Talk to your neighbours about issues
Towing an offending vehicle or starting legal action is not the best way to resolve disputes with your neighbours, says.
I’ve been living at my current address for almost a year. Seasons have come and gone, but so too has an entire corner of my shared driveway thanks to my neighbour’s obnoxiously oversized 4x4.
My complaint isn’t an anomaly. As more and more houses are squeezed onto smaller plots of land, more and more people are becoming subject to the phenomenon of the ‘‘Shared Driveway’’.
Generally speaking, we don’t give our driveways a second thought. But as our living proximities become closer, it’s important to consider those who use your driveway, especially when it comes to accessing property.
Everyone has the right to access their home unobstructed – it really is that black and white. But how other people use your shared driveway, and how their use impacts yours, can become a bit grey. If you live down a shared driveway or in a subdivision where many properties share the same access lot, the Property Law Act 2007 gives you some implied and legal rights, particularly around access. That means if your neighbour parks their car in a way that impedes your access, they may be in breach.
So what should you do if you have issues with your shared driveway? First things first: talk to your neighbour and try to work the problem out amicably. Remember, you might be able to tow a car, but you can’t get rid of a neighbour (or negative aftershocks) as easily. Always try to approach your neighbour personally, outline your problems, suggest some solutions, and be prepared for a rebuttal from the other side of the argument – because you might not actually be right.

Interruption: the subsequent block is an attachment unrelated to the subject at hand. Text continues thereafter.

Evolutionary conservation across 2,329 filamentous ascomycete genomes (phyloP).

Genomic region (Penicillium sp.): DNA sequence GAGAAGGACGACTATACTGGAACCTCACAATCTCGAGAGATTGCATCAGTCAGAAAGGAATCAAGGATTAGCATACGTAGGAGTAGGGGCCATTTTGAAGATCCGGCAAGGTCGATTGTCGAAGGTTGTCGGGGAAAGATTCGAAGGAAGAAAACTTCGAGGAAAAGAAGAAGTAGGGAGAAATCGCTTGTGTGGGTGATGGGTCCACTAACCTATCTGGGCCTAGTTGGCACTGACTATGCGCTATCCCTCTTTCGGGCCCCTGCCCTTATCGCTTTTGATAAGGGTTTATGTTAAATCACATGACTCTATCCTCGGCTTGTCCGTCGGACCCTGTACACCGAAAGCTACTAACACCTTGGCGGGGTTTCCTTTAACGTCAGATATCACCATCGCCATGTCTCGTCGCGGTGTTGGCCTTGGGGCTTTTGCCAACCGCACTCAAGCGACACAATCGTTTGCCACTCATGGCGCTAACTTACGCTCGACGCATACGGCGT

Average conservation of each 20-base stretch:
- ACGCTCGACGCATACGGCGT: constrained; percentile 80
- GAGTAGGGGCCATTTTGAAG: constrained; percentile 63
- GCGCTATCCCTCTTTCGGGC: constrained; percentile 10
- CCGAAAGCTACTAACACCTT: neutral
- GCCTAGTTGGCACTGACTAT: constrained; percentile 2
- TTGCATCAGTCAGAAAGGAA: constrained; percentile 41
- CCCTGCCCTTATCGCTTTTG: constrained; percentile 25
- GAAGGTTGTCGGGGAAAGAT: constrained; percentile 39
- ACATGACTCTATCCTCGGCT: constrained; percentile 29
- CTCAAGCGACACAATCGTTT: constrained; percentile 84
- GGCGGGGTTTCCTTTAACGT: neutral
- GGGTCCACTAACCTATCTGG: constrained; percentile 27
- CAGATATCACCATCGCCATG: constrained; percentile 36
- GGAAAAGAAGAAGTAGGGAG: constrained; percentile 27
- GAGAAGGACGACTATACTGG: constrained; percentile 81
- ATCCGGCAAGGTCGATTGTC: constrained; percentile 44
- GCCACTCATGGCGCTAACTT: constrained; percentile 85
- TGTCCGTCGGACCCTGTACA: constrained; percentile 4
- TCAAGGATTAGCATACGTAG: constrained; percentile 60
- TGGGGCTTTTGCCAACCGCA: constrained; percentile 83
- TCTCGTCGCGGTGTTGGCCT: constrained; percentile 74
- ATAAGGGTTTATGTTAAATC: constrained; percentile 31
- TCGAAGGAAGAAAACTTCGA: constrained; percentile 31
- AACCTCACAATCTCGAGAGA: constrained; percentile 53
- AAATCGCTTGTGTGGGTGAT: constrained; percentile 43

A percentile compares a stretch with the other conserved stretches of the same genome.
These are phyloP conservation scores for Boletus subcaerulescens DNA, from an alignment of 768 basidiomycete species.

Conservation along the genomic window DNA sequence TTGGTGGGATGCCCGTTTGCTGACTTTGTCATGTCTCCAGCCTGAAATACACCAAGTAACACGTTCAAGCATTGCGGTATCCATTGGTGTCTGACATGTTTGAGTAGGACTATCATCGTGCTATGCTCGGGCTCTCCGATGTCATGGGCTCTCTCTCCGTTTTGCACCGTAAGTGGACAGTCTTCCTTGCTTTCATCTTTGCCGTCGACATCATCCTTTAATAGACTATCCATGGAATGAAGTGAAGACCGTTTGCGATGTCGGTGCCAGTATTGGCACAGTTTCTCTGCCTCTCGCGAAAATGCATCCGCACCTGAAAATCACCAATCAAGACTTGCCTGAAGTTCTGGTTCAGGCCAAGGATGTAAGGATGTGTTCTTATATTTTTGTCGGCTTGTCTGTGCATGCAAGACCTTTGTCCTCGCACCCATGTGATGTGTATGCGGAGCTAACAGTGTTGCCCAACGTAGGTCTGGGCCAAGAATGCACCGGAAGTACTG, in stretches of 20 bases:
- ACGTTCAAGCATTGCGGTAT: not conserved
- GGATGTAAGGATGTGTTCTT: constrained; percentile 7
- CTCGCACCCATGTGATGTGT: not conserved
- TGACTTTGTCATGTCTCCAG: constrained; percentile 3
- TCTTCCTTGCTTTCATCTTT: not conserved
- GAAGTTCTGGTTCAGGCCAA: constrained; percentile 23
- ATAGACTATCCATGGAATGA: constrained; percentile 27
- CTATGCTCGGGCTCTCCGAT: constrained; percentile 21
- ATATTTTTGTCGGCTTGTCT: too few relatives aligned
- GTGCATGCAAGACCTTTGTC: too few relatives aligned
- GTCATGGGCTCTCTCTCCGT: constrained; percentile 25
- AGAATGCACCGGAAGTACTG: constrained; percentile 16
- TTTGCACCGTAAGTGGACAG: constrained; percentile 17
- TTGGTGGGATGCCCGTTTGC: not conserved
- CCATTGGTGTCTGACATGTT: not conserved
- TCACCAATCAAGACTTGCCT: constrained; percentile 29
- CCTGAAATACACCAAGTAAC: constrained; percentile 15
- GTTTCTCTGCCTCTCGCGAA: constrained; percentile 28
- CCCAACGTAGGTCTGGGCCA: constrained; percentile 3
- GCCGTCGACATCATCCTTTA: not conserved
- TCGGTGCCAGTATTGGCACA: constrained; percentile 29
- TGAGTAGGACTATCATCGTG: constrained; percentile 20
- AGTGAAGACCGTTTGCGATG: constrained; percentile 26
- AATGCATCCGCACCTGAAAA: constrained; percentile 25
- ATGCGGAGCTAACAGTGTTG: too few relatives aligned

Speaking of which, towing might seem like an easy fix but it could actually cause more harm than good. If a car is parked on council land but is blocking your driveway, you can ask the council to tow it. However, if a car is parked on your shared driveway, towing it will not only exacerbate the situation, your neighbour could also make a claim against you for trespassing on their property.
If you’re a tenant and you’d rather not deal with the problem yourself, ask your landlord or property manager for help. Likewise, if you live in an apartment complex, complain to the body corporate. If civil negotiations go pear-shaped and you need more support, try mediation or seek legal advice. Both options cost money so you’ll need to weigh up the pros and cons, but mediation can help neighbours resolve disputes amicably. Taking the issue further will probably cost a lot and ruin any friendly relations you might still have with your neighbour.
Shared driveway issues usually turn out to be non-events if neighbours are comfortable talking to each other in the first place. The ability to have friendly and open conversations means that should an issue crop up, you don’t instantly respond defensively. If you haven’t met your neighbours yet, pluck up the courage and stop them next time you see them over the fence or start a conversation with them on Neighbourly .
First things first: talk to your neighbour and try to work the problem out amicably and don’t get angry.